Jessops: Purchases Halted On Website
Troubled photography retail chain Jessops has stopped purchases on its website a day after it entered administration.
The firm's website allows browsing but a small warning message has been inserted in a banner across the top of the home page.
It reads: "Please note that the Jessops website will not currently process orders however you are able to read product descriptions, customer reviews and watch videos."
But although the website makes clear on other web pages that vouchers priced between £20 and £500 cannot be collected in store, they are still listed as being available for "home and work delivery".
Attempts to add vouchers to the wish list prior to check-out then defaults to the same message that has been inserted on the home page.
Customers of Jessops, which was founded in 1935, have slammed the decision to not honour the firm's vouchers.
Sky News Online reader Scrumpy Monkfish wrote: "I've been collecting Jessops vouchers for a year so that I could buy myself a new camera for Christmas.
"That's £780 I doubt I'll ever see again... Not honouring gift vouchers is theft."
Other readers have left messages revealing how they have been left with gift vouchers that now appear worthless.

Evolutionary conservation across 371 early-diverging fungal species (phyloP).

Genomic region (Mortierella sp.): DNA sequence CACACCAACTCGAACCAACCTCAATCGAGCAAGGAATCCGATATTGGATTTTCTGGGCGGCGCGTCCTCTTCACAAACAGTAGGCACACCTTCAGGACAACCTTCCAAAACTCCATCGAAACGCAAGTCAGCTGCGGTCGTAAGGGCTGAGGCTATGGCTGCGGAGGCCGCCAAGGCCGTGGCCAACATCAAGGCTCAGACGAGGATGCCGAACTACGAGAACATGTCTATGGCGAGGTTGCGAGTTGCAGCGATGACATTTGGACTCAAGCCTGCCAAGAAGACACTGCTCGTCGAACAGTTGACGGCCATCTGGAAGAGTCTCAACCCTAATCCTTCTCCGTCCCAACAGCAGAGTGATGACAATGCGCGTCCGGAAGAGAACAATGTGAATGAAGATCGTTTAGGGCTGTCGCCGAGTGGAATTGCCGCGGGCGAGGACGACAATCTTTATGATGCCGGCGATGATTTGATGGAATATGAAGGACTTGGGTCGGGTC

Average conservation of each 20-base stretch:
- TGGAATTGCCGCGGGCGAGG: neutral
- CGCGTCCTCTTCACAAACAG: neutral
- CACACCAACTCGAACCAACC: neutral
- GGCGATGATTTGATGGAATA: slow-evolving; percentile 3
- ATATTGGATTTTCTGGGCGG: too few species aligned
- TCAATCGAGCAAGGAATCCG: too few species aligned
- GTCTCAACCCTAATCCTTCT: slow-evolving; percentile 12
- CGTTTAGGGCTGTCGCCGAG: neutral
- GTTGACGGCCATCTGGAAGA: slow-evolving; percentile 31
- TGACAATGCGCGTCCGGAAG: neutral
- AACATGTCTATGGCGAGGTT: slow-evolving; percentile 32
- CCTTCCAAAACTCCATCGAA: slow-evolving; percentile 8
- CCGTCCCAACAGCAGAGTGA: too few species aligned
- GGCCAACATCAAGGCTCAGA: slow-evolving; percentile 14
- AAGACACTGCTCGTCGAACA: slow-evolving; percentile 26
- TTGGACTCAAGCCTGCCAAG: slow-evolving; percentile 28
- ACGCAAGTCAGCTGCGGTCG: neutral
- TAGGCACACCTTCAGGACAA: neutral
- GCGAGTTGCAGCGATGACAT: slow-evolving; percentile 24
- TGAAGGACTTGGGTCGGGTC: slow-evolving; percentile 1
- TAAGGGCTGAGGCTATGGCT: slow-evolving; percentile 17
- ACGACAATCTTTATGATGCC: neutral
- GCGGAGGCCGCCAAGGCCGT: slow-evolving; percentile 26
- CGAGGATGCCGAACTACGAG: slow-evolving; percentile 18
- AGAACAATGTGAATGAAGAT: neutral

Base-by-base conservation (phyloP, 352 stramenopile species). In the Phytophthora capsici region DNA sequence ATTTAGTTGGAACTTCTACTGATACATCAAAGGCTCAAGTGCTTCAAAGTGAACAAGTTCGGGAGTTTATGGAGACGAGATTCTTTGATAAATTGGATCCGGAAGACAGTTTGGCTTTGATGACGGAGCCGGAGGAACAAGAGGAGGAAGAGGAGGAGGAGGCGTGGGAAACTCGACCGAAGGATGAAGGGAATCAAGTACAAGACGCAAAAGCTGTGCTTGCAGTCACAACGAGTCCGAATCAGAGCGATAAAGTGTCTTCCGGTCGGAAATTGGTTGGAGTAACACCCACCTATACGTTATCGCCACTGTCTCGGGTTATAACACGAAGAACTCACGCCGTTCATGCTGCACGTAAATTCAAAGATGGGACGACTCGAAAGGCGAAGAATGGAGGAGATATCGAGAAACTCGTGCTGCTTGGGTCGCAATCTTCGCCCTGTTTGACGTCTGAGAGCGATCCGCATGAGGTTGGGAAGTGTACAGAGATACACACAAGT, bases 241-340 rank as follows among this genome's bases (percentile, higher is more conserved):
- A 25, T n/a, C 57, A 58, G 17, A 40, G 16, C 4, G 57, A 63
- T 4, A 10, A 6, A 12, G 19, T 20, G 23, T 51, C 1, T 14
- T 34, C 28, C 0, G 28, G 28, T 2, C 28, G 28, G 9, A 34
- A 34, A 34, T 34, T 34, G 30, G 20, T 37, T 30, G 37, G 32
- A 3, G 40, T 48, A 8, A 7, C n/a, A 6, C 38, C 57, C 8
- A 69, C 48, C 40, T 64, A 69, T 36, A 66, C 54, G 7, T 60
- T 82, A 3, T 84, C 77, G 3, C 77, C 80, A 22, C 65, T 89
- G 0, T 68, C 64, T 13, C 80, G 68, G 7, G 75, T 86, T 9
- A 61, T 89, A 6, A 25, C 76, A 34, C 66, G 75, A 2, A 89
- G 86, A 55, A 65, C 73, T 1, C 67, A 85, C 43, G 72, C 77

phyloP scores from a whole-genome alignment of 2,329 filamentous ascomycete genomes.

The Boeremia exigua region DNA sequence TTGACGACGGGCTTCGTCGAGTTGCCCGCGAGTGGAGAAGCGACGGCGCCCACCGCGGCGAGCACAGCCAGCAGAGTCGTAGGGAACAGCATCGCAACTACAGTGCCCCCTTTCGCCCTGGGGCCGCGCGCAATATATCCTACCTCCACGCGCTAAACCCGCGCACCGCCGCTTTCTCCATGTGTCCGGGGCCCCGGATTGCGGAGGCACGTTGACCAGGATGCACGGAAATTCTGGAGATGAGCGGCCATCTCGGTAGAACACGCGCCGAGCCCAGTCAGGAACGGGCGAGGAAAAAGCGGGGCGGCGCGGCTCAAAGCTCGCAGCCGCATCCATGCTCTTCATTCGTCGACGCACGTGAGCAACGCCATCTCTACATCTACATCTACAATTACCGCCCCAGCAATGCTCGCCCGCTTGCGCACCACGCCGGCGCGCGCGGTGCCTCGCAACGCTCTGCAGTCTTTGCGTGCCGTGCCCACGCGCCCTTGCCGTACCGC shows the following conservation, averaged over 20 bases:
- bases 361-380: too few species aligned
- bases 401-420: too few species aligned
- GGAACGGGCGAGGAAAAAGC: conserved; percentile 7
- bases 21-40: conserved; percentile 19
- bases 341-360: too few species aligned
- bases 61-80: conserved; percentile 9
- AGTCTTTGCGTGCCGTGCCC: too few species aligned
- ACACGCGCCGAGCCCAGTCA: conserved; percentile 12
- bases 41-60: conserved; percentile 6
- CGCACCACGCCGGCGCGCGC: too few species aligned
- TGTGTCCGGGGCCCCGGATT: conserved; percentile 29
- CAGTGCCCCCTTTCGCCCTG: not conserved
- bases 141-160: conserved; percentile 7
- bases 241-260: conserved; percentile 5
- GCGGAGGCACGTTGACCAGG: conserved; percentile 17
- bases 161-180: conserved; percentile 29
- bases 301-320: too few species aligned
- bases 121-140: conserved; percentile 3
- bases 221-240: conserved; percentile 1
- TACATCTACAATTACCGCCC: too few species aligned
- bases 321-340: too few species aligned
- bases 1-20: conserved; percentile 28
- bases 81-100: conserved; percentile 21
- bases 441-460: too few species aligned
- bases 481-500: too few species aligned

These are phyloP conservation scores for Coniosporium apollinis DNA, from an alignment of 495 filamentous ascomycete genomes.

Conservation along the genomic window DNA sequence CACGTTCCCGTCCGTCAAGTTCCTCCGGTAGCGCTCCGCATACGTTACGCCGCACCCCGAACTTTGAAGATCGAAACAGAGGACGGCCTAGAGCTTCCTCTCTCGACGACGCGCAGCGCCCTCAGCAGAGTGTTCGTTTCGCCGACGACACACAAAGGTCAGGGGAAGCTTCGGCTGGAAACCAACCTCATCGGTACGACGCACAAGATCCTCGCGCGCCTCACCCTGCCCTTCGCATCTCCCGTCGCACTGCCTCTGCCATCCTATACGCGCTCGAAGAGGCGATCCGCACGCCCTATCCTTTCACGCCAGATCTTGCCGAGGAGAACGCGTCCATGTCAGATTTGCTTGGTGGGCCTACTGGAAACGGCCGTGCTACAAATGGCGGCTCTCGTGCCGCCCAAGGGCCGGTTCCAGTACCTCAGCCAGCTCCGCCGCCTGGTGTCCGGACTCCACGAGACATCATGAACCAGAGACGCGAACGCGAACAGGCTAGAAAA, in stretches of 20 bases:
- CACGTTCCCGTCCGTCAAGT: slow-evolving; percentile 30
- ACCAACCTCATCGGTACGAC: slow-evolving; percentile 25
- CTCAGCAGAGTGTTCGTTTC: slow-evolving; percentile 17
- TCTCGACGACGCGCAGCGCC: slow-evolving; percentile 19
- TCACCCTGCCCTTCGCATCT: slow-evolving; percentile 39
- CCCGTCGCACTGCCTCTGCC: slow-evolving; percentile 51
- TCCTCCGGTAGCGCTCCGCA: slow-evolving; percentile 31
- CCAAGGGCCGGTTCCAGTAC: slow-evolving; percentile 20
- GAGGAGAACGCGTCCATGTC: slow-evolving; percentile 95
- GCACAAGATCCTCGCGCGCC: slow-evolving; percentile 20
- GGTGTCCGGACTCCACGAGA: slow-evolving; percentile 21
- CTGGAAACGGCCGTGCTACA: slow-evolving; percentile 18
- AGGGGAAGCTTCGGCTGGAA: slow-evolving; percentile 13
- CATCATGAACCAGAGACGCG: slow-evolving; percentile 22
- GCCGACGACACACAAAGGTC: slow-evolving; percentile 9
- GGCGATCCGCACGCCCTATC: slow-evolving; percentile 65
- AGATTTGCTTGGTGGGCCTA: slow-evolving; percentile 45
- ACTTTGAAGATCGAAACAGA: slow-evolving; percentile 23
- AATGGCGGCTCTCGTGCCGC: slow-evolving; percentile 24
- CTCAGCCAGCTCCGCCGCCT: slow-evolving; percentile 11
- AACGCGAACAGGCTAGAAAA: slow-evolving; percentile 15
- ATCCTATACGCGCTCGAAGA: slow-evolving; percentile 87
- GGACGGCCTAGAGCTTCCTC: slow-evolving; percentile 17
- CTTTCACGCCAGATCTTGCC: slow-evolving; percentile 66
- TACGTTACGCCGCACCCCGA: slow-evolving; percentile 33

Francis Donnelly said: "I have over £150 of vouchers that I was given for my birthday in December, not only should they be valid I should be given a full refund as you would not want to buy anything from a shop that is going out of business.
"And anyone with vouchers should also be given any interest that the money sitting in their bank has made."
PwC officially confirmed it would be administrator for Jessops as the Leicester-based firm became the first major high street casualty of the year.
The decision to not honour vouchers at Jessops has drawn similar parallels to last year when Comet customers found that they could not redeem cards as the electricals chain veered towards bankruptcy.
Following an outcry Comet vouchers were reinstated after two days.
Jessops staff have also tried to explain to consumers there is more at stake than vouchers.
Store manager Chris Baxter wrote to Sky News and said: "I am worried regarding not accepting gift vouchers or returns.
"Even if we are brought out we will struggle to get customers back on our side the only thing I would say is that if I was a customer with a gift card I would try and see the bigger picture and think that my voucher not being accepted anymore might just save people's jobs.
"Which in my mind would be a small price to pay to ensure jobs survive and another high street shop is not boarded up."